While Cabal received a modest cabal of fans (apologies for the pun), it also had a sequel with which not too many are as familiar. It was known as Blood Bros., and while not a direct sequel to Cabal in the strictest sense of the word, it may as well be Cabal 2 in all but atmosphere. Perhaps serving as an even more direct influence for Wild Guns than Cabal, Blood Bros.‘ biggest difference over its predecessor is its ol’ Western theme. It essentially does for Cabal what Lethal Enforcers II did to its predecessor, being an extremely similar follow-up and setting it in the latter half of nineteenth-century America. Why set it a century in the past while keeping the exact same gameplay? Who the heck knows why, but it’s filled with just as much destruction as its modern-day kin.
Once again, Blood Bros. foregoes story for action, though based on what you learn in the end credits, it’s apparent than an outlaw by the name of Big Bad John is searching for a gigantic treasure. The Blood Bros. hope to stop this nefarious goliath by blasting their way through anyone who stands in their path. Player one is a cowboy and player two is a Native American, giving more cosmetic difference between the two characters than just an altered uniform. Their journey takes them through waterfalls and train tracks, a big lake leading to a besieged town, a barfight, a big dry gulch, an oil field, an ominous cavern, and the treasure fortress where Big Bad John awaits them. There’s a lot more level variety than in Cabal with no two stages looking quite like each other, and they’re a great deal more colorful to boot. The graphics are much brighter and enticing, demonstrating the improvement two years can bring to what is essentially the same hardware. The sounds are also beefed up, with the main tune being a catchy Western-style ditty that’s certainly more prominent than Cabal‘s low-key tune, though it can get a bit repetitive considering the only other in-game tracks are the boss tunes.
Despite the fact that player one has dual pistols and player two uses a rifle, their default fire is exactly the same. As in Cabal, you control both your character and your target cursor when your finger isn’t held on the fire button, otherwise only the cursor moves. Grenades return in the form of dynamite sticks, and as before, you are granted ten per life with more to be earned from mass property and enemy damage. You get shotguns that increase your damage and giant machine guns which up your fire rate, and you can also roll around to evade fire. Just like Cabal, the heroes engage in a happy dance across the battlefield after each win. On top of this, the goofy factor has been raised significantly higher, with your most likely source of munitions of all things being pigs. If you shoot these cartoonish hogs that run across the screen, they’ll sprint quickly and drop weapons, with more to give if you can keep hitting them. Red ones give you dynamite, black ones drop shotguns, and pink ones dispense the heavy machine gun. There are even more silly targets like burlesque girls that give off points when shot, and squat Native American chieftans that always drop heavy machine guns.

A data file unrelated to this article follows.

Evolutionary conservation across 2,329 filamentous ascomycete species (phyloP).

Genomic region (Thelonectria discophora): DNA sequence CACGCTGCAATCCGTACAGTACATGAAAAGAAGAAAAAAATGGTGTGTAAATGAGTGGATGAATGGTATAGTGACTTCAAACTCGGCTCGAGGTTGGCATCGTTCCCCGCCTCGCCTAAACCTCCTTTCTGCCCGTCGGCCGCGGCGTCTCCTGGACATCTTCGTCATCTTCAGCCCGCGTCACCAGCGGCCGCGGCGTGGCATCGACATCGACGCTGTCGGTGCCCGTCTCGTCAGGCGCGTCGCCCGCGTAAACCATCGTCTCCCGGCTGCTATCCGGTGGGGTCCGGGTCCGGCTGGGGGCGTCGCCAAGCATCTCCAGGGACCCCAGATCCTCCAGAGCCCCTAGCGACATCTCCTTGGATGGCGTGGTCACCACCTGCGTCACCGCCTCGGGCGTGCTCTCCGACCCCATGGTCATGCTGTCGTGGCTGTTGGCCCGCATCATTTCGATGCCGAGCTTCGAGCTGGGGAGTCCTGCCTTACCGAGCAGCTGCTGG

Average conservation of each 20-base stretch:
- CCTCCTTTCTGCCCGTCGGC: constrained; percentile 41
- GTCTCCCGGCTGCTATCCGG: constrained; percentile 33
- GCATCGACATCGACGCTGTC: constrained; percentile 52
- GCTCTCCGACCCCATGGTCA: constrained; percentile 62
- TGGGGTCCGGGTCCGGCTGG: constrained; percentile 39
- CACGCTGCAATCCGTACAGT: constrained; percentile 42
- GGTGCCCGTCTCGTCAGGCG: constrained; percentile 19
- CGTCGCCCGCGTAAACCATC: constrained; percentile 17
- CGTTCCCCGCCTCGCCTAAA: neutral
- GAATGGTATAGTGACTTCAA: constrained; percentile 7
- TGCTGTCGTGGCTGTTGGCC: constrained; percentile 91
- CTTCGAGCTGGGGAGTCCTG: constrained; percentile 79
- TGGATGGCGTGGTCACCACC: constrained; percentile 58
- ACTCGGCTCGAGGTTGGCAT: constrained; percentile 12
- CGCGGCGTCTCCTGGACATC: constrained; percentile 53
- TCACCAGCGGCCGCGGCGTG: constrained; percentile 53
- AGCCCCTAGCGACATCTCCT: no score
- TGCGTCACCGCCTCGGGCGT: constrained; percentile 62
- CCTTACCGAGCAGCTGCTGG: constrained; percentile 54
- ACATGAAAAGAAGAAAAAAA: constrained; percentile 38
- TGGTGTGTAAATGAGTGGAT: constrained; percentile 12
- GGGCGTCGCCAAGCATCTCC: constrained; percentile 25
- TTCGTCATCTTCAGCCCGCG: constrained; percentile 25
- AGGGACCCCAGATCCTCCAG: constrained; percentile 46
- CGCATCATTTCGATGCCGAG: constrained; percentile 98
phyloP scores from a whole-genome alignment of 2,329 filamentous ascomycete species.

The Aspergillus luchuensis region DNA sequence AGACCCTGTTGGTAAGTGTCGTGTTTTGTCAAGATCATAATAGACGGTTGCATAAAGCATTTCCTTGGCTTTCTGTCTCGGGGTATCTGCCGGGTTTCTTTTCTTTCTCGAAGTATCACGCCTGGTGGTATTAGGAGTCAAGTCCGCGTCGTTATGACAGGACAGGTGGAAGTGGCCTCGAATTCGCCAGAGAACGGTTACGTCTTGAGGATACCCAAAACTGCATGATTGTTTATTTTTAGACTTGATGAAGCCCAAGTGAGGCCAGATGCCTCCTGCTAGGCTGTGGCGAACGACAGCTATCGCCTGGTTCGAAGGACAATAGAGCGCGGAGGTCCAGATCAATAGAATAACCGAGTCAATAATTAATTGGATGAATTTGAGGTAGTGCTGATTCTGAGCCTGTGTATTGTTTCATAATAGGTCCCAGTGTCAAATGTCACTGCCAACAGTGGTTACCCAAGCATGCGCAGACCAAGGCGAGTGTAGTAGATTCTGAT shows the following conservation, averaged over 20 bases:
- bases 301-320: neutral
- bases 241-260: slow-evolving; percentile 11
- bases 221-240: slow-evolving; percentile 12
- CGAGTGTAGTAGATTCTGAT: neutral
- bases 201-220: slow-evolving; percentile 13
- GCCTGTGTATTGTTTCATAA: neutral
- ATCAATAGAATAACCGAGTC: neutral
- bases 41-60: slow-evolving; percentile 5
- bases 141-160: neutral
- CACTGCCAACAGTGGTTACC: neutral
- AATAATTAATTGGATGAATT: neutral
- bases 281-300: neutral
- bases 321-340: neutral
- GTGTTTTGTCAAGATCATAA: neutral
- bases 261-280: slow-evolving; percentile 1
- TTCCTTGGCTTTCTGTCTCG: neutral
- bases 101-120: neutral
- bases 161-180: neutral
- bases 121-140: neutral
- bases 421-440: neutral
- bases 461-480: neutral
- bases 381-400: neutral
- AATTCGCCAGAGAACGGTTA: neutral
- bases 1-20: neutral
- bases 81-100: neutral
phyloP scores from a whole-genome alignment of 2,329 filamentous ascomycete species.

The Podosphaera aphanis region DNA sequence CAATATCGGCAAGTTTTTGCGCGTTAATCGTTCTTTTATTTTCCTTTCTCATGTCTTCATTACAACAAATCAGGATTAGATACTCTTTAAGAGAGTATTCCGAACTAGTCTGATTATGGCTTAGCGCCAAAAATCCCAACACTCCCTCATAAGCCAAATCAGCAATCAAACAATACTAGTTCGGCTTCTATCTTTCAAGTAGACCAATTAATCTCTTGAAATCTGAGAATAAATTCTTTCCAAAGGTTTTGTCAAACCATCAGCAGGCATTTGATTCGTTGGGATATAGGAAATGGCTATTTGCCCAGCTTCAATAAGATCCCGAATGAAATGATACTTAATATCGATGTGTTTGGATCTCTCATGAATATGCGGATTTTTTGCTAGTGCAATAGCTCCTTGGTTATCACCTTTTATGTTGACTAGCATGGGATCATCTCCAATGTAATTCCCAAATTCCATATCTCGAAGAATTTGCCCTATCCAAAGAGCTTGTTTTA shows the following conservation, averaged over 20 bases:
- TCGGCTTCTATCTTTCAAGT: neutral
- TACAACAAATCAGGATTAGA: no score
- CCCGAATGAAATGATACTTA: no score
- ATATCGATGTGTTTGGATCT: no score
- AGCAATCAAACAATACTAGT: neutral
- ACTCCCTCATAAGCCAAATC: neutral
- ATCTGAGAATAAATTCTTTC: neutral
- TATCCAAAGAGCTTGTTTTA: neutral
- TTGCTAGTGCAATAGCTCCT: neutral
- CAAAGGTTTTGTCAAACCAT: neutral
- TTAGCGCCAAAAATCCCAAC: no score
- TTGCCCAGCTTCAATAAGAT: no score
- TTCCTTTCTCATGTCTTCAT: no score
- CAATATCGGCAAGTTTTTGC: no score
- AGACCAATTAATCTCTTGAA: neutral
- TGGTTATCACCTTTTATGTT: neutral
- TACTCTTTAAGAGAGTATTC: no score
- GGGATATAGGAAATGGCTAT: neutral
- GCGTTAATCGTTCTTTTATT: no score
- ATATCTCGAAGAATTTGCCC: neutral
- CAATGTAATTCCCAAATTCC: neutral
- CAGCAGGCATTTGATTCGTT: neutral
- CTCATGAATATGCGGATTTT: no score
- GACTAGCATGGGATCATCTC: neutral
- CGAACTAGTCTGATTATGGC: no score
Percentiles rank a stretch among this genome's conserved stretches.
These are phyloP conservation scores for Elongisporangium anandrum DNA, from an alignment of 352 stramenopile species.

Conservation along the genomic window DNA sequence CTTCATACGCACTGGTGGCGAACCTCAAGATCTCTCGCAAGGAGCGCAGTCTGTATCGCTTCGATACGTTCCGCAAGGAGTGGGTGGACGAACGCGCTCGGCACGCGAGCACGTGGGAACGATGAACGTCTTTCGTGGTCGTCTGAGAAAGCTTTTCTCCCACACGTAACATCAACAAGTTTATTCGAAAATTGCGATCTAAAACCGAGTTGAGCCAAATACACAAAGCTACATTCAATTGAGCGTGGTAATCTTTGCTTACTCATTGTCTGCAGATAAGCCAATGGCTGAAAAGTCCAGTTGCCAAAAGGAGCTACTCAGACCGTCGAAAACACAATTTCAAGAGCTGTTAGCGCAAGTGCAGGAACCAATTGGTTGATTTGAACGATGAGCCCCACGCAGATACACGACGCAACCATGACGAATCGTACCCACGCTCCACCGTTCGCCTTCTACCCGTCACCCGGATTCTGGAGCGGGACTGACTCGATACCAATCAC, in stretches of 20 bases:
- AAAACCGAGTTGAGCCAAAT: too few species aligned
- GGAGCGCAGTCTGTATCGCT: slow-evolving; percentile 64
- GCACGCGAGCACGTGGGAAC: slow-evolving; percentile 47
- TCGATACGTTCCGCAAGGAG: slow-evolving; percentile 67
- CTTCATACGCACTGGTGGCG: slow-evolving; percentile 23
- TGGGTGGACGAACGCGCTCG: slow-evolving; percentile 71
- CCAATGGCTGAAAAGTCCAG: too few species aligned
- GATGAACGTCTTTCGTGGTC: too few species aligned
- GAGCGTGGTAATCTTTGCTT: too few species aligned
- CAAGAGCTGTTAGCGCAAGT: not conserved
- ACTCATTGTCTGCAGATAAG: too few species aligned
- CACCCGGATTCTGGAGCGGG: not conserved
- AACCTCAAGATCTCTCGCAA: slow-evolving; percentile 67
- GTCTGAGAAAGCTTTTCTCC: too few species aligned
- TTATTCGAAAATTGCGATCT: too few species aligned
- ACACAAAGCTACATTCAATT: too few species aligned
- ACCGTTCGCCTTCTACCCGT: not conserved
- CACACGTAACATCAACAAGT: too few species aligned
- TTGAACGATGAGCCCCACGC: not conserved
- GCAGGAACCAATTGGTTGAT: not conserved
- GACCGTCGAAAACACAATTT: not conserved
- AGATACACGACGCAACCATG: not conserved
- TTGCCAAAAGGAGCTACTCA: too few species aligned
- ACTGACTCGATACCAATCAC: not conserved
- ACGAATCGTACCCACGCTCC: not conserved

The enemies are even more vicious than in Cabal, with outlaws popping up in greater frequency than soldiers. Bomb-heaving convicts, armored wagons, armed blimps, old-timey planes, and horsemen chucking torches are among your adversaries. There are some enemies which only specifically appear in one stage in the entire game to break up the redundancy of normal enemies, like gunmen paddling kayaks, drunken shooters in barrels and what appear to be trios of Civil War Union soldiers. Blood Bros. ups the ante of potential property leveling over Cabal with not only buildings up for wreckage, but also cave walls, stalactites, and other natural edifices. You essentially have a two-man wrecking crew at your potential command, but don’t think too much about how a mere duo can obliterate an entire mountain with just guns and limited dynamite in stock. The bosses are even spicier and more enjoyable than in Cabal, like the titanic train which gradually drives into the foreground until it’s only inches away from you, a massive zeppelin which blasts at you with its many cannons, and a trio of giant birds who are somehow able to blast fire from their beaks. These fights tend to be harder than in Cabal, but thankfully you only have to restart them in single-player if you have to use a credit, not if you only lose a single life. While the action is overall more madcap and decidedly harder, the increased commonality of dynamite and new guns allows you to end levels faster, provided you can stay alive long enough.